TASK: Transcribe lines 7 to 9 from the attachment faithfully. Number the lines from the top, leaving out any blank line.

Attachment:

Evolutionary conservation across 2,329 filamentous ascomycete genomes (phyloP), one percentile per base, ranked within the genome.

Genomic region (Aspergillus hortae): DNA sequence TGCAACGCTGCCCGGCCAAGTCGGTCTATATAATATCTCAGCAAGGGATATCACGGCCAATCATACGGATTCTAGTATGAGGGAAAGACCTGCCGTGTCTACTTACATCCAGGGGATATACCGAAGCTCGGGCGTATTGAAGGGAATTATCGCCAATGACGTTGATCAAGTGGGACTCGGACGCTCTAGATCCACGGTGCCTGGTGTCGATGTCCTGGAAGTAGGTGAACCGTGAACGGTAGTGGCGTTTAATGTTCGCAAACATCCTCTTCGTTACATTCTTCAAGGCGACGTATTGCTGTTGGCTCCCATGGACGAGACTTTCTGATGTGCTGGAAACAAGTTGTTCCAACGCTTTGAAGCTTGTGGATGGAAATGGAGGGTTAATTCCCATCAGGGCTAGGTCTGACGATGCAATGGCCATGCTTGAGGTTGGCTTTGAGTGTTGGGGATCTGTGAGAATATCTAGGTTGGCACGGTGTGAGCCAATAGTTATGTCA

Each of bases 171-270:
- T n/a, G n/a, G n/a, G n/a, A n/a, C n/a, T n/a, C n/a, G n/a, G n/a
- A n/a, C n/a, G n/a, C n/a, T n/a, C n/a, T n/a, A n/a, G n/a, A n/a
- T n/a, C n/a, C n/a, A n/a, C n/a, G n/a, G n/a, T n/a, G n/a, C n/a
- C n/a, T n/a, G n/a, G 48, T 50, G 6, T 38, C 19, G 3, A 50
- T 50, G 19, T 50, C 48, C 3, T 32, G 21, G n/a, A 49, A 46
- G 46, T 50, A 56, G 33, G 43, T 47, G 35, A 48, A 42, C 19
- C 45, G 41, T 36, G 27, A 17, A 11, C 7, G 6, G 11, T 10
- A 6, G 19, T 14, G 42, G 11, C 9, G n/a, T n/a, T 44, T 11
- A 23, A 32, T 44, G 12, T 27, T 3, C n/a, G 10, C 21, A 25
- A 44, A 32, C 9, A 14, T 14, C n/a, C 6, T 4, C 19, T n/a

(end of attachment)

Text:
- C n/a, T n/a, G n/a, G 48, T 50, G 6, T 38, C 19, G 3, A 50
- T 50, G 19, T 50, C 48, C 3, T 32, G 21, G n/a, A 49, A 46
- G 46, T 50, A 56, G 33, G 43, T 47, G 35, A 48, A 42, C 19